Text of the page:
What is supercore inflation, the price data that has shocked economists?

The US Department of Labor will report the inflation rate for December on Thursday, and observers expect inflation to cool further after price increases hit their highest point in decades last year.

But some economists and analysts began to see the past the general consumer price index (CPI), which measures changes in the price of a basket of goods and services commonly purchased by households. The basket should be comprehensive, including goods and services of the entire economy, but weighted on housing, food, energy, transportation, medical services and education. Instead, economists study a narrower slice of price data to get more accurate picture of what is happening in the economy.

Observers already track a metric called “core inflation,” which excludes more volatile food and energy prices. head and core inflation may drift, especially if gas prices rise. In June, the US reported a 9.1% year-over-year inflation rate, fueled by a nearly 60% increase in gas prices over the same period. However core inflation, which excludes energy prices, rose at a slower 5.9% year-on-year.

But some economists want to drill down further into price data in search of a measure called “supercore inflation.” Unlike core inflation, “supercore” inflation has no established definition, but the term refers to price measures that exclude sectors that economists feel distort the broader inflation figure. Proponents argue that supercore inflation provides a more accurate picture of what is driving prices than short-term supply shocks.

What is supercore inflation?

Economist and New York Times columnist Paul Krugman describes supercore inflation as a number that does not include food, energy and housing. (Rents jumped during the pandemic in part as people began to work remotely.) Krugman went further new columnwhich has shaped “superdupercore” inflation, which also excludes used car prices, which soared also during the height of COVID-19.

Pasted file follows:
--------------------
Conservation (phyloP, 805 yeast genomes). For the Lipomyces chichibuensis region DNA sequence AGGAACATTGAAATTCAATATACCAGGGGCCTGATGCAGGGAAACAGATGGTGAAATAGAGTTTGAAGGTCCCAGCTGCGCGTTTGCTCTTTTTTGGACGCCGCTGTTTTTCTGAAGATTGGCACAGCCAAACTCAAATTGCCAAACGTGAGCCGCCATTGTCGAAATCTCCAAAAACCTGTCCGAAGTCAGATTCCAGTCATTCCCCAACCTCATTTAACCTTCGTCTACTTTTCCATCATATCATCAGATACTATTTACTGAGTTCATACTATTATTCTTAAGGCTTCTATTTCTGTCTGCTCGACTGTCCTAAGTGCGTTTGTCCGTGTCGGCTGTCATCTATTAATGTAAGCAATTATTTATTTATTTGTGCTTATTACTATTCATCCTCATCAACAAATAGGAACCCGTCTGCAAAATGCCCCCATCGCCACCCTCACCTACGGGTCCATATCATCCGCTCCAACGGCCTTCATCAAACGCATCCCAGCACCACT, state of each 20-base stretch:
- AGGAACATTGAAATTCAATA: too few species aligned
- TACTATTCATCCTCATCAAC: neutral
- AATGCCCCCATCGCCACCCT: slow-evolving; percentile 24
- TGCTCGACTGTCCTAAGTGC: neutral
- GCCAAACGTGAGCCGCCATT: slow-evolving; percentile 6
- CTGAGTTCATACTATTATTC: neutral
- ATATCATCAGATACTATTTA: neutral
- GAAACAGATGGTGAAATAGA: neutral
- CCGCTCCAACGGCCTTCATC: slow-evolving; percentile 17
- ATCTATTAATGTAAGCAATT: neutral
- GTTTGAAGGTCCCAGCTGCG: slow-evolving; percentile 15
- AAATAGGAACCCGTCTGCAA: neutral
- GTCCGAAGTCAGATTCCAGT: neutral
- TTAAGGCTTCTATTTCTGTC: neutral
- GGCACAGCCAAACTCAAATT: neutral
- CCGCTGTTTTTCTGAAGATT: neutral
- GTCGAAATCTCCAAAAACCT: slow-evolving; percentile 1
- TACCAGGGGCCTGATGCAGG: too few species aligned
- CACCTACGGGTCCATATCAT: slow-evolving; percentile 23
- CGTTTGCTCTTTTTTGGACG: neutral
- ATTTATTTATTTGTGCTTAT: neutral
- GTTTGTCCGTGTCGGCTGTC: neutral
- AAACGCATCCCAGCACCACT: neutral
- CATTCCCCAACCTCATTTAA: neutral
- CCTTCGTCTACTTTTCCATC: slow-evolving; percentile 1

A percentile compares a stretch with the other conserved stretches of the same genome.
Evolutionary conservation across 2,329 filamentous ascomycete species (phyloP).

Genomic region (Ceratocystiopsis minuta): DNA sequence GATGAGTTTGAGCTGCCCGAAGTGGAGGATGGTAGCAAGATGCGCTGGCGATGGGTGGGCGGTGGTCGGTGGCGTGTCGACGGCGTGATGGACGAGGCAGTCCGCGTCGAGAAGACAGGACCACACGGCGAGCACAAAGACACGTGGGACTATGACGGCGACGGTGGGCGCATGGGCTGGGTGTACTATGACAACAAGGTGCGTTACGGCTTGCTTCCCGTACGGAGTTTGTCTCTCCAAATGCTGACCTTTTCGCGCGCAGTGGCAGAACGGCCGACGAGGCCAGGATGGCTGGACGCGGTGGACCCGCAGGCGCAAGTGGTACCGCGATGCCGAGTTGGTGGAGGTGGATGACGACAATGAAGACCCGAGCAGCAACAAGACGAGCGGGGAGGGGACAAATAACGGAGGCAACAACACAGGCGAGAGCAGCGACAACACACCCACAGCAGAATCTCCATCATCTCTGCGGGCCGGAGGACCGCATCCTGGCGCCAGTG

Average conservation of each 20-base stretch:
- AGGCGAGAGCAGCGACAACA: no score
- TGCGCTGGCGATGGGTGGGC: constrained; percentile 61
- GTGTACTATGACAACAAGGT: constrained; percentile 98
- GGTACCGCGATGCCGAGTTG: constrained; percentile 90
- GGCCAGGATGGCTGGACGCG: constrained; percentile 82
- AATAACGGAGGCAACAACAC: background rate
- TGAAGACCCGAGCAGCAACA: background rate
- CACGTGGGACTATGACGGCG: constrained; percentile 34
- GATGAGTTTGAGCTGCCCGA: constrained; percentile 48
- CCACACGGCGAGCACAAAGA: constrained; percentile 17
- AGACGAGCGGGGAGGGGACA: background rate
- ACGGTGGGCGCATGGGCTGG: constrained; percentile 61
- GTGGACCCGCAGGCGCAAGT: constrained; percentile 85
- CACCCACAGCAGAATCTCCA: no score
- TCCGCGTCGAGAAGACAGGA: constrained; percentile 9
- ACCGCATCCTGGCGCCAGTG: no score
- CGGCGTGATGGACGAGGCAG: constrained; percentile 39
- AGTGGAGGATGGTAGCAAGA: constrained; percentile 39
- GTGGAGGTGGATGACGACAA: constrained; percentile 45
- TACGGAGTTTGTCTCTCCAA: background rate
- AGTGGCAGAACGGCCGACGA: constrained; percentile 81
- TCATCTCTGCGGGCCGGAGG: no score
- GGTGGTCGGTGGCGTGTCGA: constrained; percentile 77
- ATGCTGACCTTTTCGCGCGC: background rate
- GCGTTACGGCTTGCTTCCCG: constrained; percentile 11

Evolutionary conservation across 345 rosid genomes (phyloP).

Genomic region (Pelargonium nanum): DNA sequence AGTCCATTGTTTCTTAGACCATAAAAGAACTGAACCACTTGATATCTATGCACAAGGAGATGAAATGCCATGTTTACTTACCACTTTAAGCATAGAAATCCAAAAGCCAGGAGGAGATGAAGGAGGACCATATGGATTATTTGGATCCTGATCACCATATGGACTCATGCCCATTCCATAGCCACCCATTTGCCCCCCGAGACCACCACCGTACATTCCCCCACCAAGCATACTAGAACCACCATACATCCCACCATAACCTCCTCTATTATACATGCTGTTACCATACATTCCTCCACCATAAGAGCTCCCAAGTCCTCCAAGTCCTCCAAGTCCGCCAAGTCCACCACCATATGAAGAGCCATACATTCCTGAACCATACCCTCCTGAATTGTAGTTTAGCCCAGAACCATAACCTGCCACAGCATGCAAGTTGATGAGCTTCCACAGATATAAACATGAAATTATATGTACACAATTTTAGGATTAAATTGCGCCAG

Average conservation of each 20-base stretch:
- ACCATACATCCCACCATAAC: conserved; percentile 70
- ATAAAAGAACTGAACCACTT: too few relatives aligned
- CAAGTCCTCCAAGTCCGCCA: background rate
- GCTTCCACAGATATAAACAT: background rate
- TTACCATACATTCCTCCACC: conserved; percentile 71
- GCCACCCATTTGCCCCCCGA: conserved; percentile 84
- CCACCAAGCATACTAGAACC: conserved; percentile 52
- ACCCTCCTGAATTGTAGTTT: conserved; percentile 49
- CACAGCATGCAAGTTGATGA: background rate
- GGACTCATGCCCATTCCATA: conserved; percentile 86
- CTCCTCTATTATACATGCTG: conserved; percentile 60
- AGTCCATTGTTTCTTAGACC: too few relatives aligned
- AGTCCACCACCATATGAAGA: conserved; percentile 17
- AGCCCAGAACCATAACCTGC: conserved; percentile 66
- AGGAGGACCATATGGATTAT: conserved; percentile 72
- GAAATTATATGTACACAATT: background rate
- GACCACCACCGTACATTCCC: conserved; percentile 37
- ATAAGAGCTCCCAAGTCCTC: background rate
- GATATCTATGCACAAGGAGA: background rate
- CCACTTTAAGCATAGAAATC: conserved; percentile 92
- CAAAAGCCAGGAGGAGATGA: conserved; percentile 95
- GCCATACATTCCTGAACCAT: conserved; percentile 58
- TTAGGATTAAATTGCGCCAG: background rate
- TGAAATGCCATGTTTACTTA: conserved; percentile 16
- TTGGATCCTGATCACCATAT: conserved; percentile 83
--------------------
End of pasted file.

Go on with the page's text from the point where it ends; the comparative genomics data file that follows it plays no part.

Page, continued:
The exclusion of such volatile sectors keeps the extraordinary events, such as the destruction of the supply chain from the pandemic and the war in Ukraine, from skewing the price data, which facilitates the their what causes prices to rise in the longer term.

Instead of cutting the basket of goods used to measure inflation, some economists argue that inflation measurements should only take into account wages, since labor costs dictate what people pay. companies for goods and services. Former Treasury Secretary Larry Summers gave his own definition of “supercore inflation” last year. “We should think in terms of wage or labor cost inflation as a sort of ‘supercore’ measure of inflation,” Summers said. Bloomberg in April.

Economists like Summers warn that a tight labor market is forcing companies to pay higher wages to keep employees. Companies then pass on higher labor costs to consumers, fueling inflation and further rising wages in a phenomenon known as a “wage-price spiral.”

US Federal Reserve Chair Jerome Powell seems concerned about wages. He says that he continues to pay attention to an increase in labor costs even if the broader inflation cools.

“We want wages to rise, but they have to rise to a level consistent with 2% inflation over time,” Powell said at an event in Brookings Institution on Nov. 30.

Some economic analysts now study inflation in the service sector rather than the economy as a whole, according to Wall Street Journal. Prices in the service sector reflect wage costs more than prices in the goods sector. Therefore, high service inflation may signal that the tight labor market and high wages continue to put upward pressure on prices.

“The market will shift to a greater focus on labor-market numbers,” Roger Hallam, global head of rates for Vanguard, told the Wall Street Journal.

What is the inflation rate?

In November, headline inflation increased by 0.1% month-on-month, while core inflation was slightly higher, increasing by 0.2% month-on-month. Headline and core inflation rose by 7.1% and 6.0% respectively on a year-on-year basis.

Salary progress STUCK strong in November, up 5.1% on a year-over-year basis.

A Dow Jones consensus among economists predicted that headline inflation would decrease by 0.1% in December from the previous month. However, core inflation is expected to increase by 0.3%. On a year-on-year basis, headline and core inflation are expected to rise to 6.5% and 5.7% respectively.

Thursday’s rate report will be the last before the Fed’s Feb. 1 decision on whether to raise rates.

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